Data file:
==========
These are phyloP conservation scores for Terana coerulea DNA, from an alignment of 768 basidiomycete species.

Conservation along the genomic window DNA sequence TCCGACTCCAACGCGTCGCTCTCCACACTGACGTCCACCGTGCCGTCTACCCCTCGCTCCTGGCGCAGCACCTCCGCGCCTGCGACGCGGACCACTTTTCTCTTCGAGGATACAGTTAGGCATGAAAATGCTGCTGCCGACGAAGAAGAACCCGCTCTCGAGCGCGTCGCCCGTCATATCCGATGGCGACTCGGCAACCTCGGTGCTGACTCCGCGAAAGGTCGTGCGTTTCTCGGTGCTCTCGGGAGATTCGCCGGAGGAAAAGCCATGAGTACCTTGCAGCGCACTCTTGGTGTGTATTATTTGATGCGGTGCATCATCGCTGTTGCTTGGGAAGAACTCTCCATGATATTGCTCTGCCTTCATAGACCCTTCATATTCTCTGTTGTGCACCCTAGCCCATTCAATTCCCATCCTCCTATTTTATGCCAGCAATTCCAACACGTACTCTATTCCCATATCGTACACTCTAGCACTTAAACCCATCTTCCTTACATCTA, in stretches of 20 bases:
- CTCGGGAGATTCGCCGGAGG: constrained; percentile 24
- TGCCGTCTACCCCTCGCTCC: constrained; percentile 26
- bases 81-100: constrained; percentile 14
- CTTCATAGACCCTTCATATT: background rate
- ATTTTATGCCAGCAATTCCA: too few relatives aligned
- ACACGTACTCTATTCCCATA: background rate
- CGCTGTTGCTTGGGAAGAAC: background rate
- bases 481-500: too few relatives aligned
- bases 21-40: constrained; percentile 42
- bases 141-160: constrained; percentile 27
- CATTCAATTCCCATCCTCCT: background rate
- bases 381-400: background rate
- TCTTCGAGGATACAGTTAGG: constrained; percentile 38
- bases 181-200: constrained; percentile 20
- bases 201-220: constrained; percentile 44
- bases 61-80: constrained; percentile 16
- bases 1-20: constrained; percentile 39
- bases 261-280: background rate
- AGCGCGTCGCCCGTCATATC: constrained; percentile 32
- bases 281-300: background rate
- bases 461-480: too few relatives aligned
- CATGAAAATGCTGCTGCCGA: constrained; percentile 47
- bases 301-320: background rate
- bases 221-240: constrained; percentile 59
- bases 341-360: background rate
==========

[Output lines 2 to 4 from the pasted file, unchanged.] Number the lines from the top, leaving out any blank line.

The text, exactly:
Conservation along the genomic window DNA sequence TCCGACTCCAACGCGTCGCTCTCCACACTGACGTCCACCGTGCCGTCTACCCCTCGCTCCTGGCGCAGCACCTCCGCGCCTGCGACGCGGACCACTTTTCTCTTCGAGGATACAGTTAGGCATGAAAATGCTGCTGCCGACGAAGAAGAACCCGCTCTCGAGCGCGTCGCCCGTCATATCCGATGGCGACTCGGCAACCTCGGTGCTGACTCCGCGAAAGGTCGTGCGTTTCTCGGTGCTCTCGGGAGATTCGCCGGAGGAAAAGCCATGAGTACCTTGCAGCGCACTCTTGGTGTGTATTATTTGATGCGGTGCATCATCGCTGTTGCTTGGGAAGAACTCTCCATGATATTGCTCTGCCTTCATAGACCCTTCATATTCTCTGTTGTGCACCCTAGCCCATTCAATTCCCATCCTCCTATTTTATGCCAGCAATTCCAACACGTACTCTATTCCCATATCGTACACTCTAGCACTTAAACCCATCTTCCTTACATCTA, in stretches of 20 bases:
- CTCGGGAGATTCGCCGGAGG: constrained; percentile 24
- TGCCGTCTACCCCTCGCTCC: constrained; percentile 26